As far as stripers go, there are some resident fish in the river system year round, but can be extremely hard to catch due to the lack of numbers. When the weather warms so does the water as well as the Striper migration. The stripers start entering the river in early April and they are in the river system through September. Your best numbers in the lower part of the river is between April and May. June is a little slower due to the amount of shad that are in the river system and the stripers actively feeding on them, but once the shad are gone the fishing really heats up from late July through August, September and sometimes even October depending on the weather and water conditions. The best technique used for stripers is by stripping or swinging clousers with sink tips, full sinks and shoot head lines.

Now for the Steelhead, half pounders can be year round, but are mostly caught from late summer to spring. They can be caught using many techniques, from swinging to nymphing and even throwing drys. The best months to be on the water for half pounders are August through October along with March April and May. Don’t be discouraged by the word half pounder, this was the original run before the Eel and Mad river strain (winter run steelhead) was introduced in the 70's. These guys can put up a real fight for their size and most half pounders are wild fish ranging from 16-22" some even pushing 5 pounds and they are always full of spunk. The winter run doesn’t start showing up until the beginning of October, this is also peak time for the salmon run. The winter run steelhead that are on the American came from the Eel and Mad River systems, that was introduce by DFG to protect the steelhead population after the dams where e rected. These fish can be caught throughout the length of river from mid October all the way through March, sometimes even April. These fish range anywhere from 5 to 15 pounds. As far as fishing techniques goes, these big boys can be caught with the same techniques used on their half brothers, just scaled up a bit. If you want to get into steelhead and don't want to travel severals hours and possibly get a big goose egg, the American River is where its at. Not only is it our back yard, but we have 30+ years fishing this river system and we know where these fish hold throughout the year. Come enjoy some backyard fishing on a great river like the American river.

-Brian-
Outfitters
Steel Bridge Guides is located near Douglas City on the Trinity River in northern California. We specialize in fly fishing with spey rods and single-hand rods for steelhead. Our primary ... morevenue is the Trinity River. Our other destinations include the Klamath River, coastal steelhead rivers, the Lower Sac, and Lewiston Lake. We offer year-round trout fishing and steelhead fishing from August through March. Come up to the beautiful Trinity River Region and enjoy some quality steelheading on the fly!
Guides:
12 comments
@Mike: Thanks. The waterproof digital should deliver some fun underwater pictures, but it's totally a point-and-pray exercise. I shoot a lot, and see what comes out...
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Been a follower of this blog from way up in Ontario, Canada for awhile. That pic of the brookie brought me out of lurk mode....it is one of the greatest release photos I have ever seen. (And I surf alot of the stuff while "working"!) Great job, and keep it up. Mike
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It was even prettier than during the Blogger Hoedown hike. Sadly, I don't know if I'll make it back before the trail closes. They're predicting snow at 5500 feet tonight...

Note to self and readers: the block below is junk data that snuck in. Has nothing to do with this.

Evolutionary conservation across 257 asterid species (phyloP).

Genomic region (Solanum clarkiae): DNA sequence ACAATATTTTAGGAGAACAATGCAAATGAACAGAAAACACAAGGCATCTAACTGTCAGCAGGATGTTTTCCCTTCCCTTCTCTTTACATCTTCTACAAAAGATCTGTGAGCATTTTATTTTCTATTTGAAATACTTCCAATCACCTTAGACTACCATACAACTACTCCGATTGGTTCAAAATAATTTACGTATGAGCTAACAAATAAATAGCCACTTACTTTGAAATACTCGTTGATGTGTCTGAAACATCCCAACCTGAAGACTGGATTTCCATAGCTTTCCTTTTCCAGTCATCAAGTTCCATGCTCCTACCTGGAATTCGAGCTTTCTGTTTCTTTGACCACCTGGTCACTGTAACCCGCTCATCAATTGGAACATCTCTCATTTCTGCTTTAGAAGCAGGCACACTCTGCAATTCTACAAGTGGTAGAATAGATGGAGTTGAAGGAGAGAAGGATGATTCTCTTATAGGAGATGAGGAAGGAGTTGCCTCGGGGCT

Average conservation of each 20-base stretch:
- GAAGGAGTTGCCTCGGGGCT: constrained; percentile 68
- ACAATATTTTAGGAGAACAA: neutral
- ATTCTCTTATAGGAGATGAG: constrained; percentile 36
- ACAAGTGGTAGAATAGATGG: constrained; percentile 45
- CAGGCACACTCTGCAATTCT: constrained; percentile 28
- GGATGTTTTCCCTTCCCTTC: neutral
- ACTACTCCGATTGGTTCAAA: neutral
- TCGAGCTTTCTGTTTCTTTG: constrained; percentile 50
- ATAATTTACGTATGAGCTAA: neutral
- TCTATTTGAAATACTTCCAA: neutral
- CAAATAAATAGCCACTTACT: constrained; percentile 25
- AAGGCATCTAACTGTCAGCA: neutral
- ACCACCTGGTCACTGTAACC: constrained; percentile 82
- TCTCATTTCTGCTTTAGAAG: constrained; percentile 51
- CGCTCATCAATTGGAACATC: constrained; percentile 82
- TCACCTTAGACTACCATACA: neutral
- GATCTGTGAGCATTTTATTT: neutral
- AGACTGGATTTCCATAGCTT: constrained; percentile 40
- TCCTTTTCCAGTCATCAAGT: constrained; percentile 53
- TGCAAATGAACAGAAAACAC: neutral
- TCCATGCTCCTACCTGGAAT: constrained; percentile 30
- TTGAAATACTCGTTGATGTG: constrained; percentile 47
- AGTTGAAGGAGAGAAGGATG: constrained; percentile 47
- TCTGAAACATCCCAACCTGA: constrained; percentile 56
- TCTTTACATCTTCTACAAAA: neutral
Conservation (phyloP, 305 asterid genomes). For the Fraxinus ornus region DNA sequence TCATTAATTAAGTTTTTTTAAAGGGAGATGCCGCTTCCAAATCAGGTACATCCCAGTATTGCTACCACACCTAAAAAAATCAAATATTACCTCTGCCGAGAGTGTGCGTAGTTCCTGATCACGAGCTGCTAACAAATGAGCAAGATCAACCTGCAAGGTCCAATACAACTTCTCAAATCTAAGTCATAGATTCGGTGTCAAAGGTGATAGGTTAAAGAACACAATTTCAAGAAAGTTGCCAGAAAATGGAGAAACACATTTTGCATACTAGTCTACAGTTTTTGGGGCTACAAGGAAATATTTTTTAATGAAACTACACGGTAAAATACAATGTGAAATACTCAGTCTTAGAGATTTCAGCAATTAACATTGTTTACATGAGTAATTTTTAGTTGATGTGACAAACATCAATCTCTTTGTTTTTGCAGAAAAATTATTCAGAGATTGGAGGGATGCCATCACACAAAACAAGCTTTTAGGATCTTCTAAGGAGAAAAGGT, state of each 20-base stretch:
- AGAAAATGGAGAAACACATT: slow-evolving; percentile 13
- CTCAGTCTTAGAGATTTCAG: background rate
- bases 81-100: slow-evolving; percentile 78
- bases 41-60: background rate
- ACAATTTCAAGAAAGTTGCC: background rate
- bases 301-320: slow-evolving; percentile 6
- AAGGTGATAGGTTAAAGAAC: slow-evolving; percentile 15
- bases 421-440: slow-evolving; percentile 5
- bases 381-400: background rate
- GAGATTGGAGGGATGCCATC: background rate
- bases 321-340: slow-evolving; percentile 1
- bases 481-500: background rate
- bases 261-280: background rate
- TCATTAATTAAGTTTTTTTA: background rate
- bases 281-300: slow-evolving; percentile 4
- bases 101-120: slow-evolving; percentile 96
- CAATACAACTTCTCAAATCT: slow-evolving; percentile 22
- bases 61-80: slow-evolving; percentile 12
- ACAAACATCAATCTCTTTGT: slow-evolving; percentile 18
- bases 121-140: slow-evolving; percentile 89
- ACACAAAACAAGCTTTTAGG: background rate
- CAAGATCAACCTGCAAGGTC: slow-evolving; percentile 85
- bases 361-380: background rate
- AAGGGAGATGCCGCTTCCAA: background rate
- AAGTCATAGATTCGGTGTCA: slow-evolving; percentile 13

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Glad to know that the fishing at Seven Lake was as good as you suspected it would be the day you and Lamp;T and Wally the Wonder Dog and the rest of us outdoor bloggers lunched along its shoreline. Those brookies are beautiful.
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Glad you liked the post. I realized there are lots of details that got left behind - like how the fish rising in the shallow edges would eat pretty much anything, but those working in the deeper water were much pickier. Maybe I need to put together a "Fly Fishing the Backcountry" tip sheet. Maybe do that in my spare time... :)
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... but it was the mad fishicist blog that got me all sentimental. ;-)
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I loved this post.
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@C4C: Correct. Guys bite hard in the dispute department. @TMF: Most of California's rivers and streams close November 15. But bring a rod anyway. The Upper and Lower Sacramento Rivers are open year round, and are only an hour or less (in good weather) from Burney. Baum Lake - essentially a big spring creek - is also open in winter, and is minutes from Burney. That'll be largely a baetis/midge game. ... more There are a lot of other opportunities in the area, including a handful of nearby lakes. If you don't bring a rod, you'll be sorry. Nice blog.
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Near as I can tell, you live very near where I'm going for Christmas this year. Ever fished near or around Burney (Hat Creek, Falls Creek...)? What about in December? You can imagine Alaska offers very little open water this time of year. Should I bring my rod? Thanks TMF
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Is it just me or are guys generally the lesser of species when it comes to disputes? My girlfriend told me that Echo Lake was privately owned, and I decided to look it up but could find nothing that confirmed it - just a bunch of helpful articles on how to get there and how nice a place it is. Figures.
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Echo is in the same basin, but my understanding is it's privately owned and the owner is pretty cranky about trespassers. Hiking to Seven Lakes might be possible by Thanksgiving; the first big snow storm closes everything up there, but absent any big storms, I think the PCT could still be hiked. The fishing would likely be slow, but the hiking would be warming...
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Outstanding post, and no I have no critical comments for this one. Seems like my hopes of hiking back there when I come home for Thanksgiving may not work out so well?! Good to hear that someone got up there to enjoy it though. By the way, do you know if Echo Lake is part of the Seven Lakes Basin?